clock menu more-arrow no yes mobile

Filed under:

Northwestern’s high-strung rivalry win emphasizes its remarkable turnaround

A victory over Illinois gave the program back the HAT and true swagger.

Griffin Quinn/Northwestern Athletics

If you tuned in to any second of the battle for the Land of Lincoln Trophy Saturday on Big Ten Network, two things probably resonated with you.

  1. You couldn’t look away — because if you did, you missed some frenetic play and/or six more points being tallied.
  2. You couldn’t discern whether Northwestern or Illinois was the team scratching and clawing to extend its season and to reach the six-win threshold.

Indeed, it was the Wildcats who came out on top from one of the wilder contests they’ve ever played, winning a 45-43 thriller in a more fitting sendoff to the mortal PAC-12 than to the Big Ten West. A major reason why NU claimed the HAT was that characteristic intensity, which never wavered despite a) largely playing for a better bowl matchup and b) a cavalcade of craziness.

To write that either team played “well” on Saturday in spite of the scoreboard probably wouldn’t be accurate; after all, there were six combined turnovers and consistent defensive lapses. The most unbelievable one came in the final seconds of the game, with Illinois’ John Paddock hitting Casey Washington for an 80-yard touchdown to bring the Illini within two with just 55 ticks left.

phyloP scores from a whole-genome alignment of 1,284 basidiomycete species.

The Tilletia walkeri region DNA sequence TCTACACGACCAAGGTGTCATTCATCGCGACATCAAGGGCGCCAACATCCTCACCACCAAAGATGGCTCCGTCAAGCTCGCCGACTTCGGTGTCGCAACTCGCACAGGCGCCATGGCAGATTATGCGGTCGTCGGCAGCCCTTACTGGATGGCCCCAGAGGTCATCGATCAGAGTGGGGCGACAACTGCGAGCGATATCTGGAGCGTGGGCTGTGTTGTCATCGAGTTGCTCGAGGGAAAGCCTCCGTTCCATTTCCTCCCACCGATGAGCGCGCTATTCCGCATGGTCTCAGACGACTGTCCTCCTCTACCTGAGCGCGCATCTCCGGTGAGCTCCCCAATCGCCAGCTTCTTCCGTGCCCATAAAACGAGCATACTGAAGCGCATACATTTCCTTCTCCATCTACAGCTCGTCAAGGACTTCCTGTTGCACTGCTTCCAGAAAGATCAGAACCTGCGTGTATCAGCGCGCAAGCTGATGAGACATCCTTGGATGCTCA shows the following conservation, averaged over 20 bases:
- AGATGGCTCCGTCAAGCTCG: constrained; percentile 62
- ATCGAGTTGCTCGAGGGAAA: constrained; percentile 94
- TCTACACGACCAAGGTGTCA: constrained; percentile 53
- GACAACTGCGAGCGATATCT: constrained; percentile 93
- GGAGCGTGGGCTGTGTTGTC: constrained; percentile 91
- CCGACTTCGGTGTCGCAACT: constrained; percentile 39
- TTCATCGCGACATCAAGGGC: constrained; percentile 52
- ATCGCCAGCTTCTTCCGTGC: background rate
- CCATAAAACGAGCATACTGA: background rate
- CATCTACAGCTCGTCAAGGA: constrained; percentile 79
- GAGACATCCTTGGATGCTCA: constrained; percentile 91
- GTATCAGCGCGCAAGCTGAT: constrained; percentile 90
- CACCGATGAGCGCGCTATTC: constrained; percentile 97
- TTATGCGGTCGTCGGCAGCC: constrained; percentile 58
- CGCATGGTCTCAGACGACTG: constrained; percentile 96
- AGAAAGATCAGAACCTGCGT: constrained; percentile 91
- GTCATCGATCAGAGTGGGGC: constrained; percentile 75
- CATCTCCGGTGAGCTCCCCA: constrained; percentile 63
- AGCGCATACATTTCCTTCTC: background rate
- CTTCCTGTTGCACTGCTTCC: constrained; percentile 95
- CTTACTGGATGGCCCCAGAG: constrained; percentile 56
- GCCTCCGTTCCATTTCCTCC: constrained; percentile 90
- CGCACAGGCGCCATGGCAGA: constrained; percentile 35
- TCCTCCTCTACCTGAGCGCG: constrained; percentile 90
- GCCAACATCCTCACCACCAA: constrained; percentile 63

Yet, the next play encompassed why Northwestern found a way to emerge victorious, effectively the central tenet for its improbable season. On the game-tying two-point conversion, it seemed as if Bryce Gallagher hooked Washington, and yellow laundry even came onto the field — but it was all for naught, as Carmine Bastone’s helmet tipped Paddock’s pass, allowing the flag to be picked up.

Northwestern’s regular-season finale from Champaign was anything but perfect from a purple standpoint (see: Miles Scott’s end-of-half pick six, a trick play score from Isaiah Williams to Pat Bryant, Ben Bryant’s second interception), especially in surrendering 455 total yards. However, as has become the staple under David Braun, NU stepped up when it mattered most — even if the ball bounded favorably sometimes.

Consider Devin Turner’s PBU, leading to a Xander Mueller interception with five minutes to go. Or Anto Saka’s fourth-down sack of Paddock on Illinois’ penultimate drive. Perhaps most critically, look at the ‘Cats taking advantage of two Illini special teams fumbles, with one being run all the way back into the end zone by Garner Wallace. All those plays proved monumental in deciding the outcome, and reflect capitalizing on opponent mistakes.

The Wildcats’ seventh win was wildly entertaining, a bonafide seesaw classic coming down to the literal last few seconds. The victory didn’t just spike fans’ heart rates across the state: it reflects the strides made in just four months under Braun.

For the first time in two years, Northwestern was able to take back the HAT to Evanston. Pure euphoria from players, coaches and even staffers manifested itself for hours after the game ended in Memorial Stadium. In reality, those two capless seasons felt like an eternity, with Illinois absolutely dominating the purple and white from 2021-22. Saturday proved cathartic, exorcising demons against the team’s principal rival and showcasing that the Wildcats can control the state’s bragging rights to Illinois recruits.